Solving the problem of Flash memory density

How improved die-stacking technology reduces pin count, board footprint and system complexity

The direction and force of consumer demand is relentless: buyers of mobile and computing devices are constantly looking for products that offer more features and better performance in a smaller, lighter, sleeker form factor. Applications that once would have required a laptop have migrated to the smartphone. Now smart watches are supporting applications that were previously performed only on smartphones.

By K. C. Shekar, Senior Director of Strategic Marketing and Takehiro Kaminaga, Assistant Professional Manager Winbond Electronics Corporation

When product designers are evaluating new ways to meet this constant demand for miniaturization, system storage is one of their top priorities: serial NOR Flash memory (typically used for storing code) and serial NAND Flash memory (typically used for data storage and as a back-up location for code) occupy a relatively large proportion of the total board real estate in many space-constrained designs.

Winbond, which produces around 30% of the world’s serial NOR and serial NAND Flash ICs has previously helped to address this problem through its invention of the Quad Serial Peripheral Interface (QSPI) – a high-bandwidth version of the standard serial peripheral interface that enables very high-speed Read/Write operations to take place between a Flash memory and a host System-on-Chip (SoC), microprocessor or microcontroller. Supporting data rates comparable to those achievable with parallel Flash but using far fewer channels and smaller packages, Winbond’s QSPI innovation was an important step in the miniaturization of the memory system’s board footprint.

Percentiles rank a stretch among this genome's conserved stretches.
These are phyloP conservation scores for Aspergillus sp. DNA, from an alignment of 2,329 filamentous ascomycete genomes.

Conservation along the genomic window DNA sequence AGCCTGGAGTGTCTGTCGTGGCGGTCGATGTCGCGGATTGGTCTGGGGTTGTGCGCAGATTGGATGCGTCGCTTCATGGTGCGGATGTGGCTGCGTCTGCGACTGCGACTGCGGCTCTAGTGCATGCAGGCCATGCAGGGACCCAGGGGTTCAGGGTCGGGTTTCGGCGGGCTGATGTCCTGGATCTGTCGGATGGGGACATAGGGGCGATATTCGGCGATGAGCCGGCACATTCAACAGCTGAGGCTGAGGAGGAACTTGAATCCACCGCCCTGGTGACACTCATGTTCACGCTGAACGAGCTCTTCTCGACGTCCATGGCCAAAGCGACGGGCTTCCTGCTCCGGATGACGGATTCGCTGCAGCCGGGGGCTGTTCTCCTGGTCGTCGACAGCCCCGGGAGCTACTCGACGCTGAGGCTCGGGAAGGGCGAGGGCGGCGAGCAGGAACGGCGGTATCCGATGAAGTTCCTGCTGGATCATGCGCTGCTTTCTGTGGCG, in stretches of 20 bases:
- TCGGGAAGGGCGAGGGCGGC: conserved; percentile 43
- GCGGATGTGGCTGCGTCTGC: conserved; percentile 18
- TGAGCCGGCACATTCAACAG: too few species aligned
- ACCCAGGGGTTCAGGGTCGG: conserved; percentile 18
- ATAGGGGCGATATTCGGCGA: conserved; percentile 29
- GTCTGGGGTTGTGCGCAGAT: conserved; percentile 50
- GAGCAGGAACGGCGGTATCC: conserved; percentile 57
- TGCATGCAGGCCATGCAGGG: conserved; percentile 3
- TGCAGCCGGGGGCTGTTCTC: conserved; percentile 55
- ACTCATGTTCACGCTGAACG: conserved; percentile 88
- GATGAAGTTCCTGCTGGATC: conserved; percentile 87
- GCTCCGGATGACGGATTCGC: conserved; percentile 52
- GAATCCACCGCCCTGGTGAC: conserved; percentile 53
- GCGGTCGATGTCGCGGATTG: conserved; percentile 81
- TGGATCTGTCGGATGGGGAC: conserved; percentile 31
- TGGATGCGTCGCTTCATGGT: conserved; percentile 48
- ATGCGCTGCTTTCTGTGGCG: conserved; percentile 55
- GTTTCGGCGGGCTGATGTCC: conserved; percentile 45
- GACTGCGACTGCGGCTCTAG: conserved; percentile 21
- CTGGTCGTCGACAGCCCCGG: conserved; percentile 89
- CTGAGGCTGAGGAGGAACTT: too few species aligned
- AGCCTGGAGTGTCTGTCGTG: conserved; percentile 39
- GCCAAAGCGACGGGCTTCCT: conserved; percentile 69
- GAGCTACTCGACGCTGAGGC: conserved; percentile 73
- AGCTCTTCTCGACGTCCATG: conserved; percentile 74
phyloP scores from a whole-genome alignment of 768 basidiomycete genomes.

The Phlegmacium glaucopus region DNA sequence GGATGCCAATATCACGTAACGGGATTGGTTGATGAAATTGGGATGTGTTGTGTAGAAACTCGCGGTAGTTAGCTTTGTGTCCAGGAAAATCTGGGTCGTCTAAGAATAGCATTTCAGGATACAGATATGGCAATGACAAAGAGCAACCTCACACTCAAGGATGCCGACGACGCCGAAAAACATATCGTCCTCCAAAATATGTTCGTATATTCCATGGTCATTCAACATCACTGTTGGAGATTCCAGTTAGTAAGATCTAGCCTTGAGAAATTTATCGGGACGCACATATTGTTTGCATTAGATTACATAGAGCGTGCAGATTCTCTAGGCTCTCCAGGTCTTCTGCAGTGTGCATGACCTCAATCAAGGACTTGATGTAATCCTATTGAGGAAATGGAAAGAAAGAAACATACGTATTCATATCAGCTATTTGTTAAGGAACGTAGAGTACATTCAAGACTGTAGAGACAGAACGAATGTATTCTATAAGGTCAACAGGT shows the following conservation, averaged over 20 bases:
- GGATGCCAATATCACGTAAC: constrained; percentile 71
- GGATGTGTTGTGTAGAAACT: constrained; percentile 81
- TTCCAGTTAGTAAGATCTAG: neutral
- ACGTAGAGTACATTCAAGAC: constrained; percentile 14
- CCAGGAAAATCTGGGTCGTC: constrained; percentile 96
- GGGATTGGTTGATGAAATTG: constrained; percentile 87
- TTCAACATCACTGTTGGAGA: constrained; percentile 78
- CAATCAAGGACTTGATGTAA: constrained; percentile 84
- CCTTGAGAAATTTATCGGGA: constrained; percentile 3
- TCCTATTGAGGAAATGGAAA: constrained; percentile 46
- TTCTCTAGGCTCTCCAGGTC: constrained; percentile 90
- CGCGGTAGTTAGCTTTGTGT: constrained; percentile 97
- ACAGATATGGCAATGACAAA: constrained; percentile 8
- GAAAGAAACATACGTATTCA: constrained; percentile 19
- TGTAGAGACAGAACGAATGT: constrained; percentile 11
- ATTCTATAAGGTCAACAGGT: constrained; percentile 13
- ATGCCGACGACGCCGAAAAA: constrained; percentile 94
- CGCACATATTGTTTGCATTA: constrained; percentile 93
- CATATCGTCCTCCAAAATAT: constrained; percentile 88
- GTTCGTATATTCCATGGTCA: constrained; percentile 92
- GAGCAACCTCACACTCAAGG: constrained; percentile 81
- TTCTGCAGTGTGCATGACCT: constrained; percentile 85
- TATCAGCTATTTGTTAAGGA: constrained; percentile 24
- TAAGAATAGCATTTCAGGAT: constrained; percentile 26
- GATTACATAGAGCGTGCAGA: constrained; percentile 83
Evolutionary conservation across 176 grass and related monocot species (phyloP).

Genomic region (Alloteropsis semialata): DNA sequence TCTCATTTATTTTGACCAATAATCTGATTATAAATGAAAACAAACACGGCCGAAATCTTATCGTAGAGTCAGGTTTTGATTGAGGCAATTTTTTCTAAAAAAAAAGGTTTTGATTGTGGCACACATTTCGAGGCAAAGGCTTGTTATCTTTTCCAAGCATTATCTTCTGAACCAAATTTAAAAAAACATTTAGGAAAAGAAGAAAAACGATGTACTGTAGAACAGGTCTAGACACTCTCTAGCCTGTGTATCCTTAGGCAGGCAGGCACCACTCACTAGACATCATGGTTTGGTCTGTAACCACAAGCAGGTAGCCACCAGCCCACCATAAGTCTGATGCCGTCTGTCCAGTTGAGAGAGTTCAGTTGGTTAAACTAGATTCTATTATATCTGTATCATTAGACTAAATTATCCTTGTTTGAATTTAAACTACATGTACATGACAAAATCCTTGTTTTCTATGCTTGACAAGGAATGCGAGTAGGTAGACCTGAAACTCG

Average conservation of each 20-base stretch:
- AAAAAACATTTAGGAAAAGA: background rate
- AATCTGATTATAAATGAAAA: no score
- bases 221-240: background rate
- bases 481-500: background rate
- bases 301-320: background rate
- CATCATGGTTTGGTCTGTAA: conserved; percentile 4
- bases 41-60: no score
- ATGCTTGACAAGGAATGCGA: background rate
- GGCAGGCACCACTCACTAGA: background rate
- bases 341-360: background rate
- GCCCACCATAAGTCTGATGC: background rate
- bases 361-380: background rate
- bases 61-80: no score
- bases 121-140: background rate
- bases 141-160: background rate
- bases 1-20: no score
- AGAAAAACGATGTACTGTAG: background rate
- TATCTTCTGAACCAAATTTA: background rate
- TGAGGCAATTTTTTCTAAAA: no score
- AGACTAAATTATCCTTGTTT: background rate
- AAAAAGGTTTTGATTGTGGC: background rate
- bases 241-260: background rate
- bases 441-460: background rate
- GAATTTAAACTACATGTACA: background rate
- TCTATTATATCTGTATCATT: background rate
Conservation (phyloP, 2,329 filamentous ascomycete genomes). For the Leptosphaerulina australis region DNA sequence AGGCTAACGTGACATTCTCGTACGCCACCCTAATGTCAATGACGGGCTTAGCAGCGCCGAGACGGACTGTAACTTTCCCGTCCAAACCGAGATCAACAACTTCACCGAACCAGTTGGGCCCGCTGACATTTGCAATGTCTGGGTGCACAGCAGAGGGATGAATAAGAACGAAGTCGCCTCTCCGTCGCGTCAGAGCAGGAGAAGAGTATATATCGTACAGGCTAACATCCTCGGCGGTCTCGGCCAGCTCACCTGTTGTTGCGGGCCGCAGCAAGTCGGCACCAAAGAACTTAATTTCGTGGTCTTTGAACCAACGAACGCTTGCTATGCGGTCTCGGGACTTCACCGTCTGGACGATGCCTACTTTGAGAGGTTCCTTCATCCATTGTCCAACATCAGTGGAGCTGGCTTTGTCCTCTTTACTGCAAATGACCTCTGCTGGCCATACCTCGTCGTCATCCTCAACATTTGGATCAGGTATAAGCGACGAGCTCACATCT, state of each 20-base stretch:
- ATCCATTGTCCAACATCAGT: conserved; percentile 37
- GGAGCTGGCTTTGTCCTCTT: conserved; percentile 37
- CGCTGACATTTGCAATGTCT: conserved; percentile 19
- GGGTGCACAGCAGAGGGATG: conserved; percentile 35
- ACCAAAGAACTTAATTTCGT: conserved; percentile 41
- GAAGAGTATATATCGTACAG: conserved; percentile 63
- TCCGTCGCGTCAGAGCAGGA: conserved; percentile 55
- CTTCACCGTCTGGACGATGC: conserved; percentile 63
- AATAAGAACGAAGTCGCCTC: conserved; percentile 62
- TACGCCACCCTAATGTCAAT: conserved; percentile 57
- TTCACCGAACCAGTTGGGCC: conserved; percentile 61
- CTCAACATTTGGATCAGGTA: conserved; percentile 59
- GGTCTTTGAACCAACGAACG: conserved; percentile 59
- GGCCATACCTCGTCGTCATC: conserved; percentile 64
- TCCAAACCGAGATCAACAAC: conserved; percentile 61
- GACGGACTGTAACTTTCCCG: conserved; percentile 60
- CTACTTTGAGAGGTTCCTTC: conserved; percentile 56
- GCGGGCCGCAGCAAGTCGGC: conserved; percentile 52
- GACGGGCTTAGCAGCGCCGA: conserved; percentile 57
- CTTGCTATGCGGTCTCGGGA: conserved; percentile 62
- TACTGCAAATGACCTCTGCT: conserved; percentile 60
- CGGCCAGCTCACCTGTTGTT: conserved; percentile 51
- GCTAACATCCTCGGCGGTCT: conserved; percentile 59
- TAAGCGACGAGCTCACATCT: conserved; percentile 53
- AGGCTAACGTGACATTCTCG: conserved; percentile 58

But more recently serial Flash manufacturers have adopted an additional way to increase memory capacity while reducing footprint: stacking Flash memory dies inside a single package.

This article outlines the impacts of replacing two or more discrete Flash memory ICs with a single stacked-die package, and describes a new approach to die stacking developed by Winbond that gives improved performance and a reduction in pin count and board footprint compared to alternative solutions.

The benefits of stacking memory dies

A typical Flash memory use case in a small device design might consist of a 16Mbit serial NOR Flash device for code storage, and a 1Gbit serial NAND Flash device for data and a Linux® operating system. NOR Flash offers superior random access performance and excellent endurance and retention, important features for storing code that is read very frequently. NAND Flash offers faster programming, and is markedly cheaper than NOR Flash at densities greater than 512Mbits. Latency in Read operations is longer, but this is acceptable for data that is infrequently accessed.

Typically, then, system designs today have to accommodate on the board two Flash memory packages, each with its own interface to an SoC. In this use case, the use of a stacked-die package offers an immediate reduction in board footprint (see Figure 1). In a heterogeneous package, a smaller NOR Flash die may be stacked on top of a larger NAND Flash die.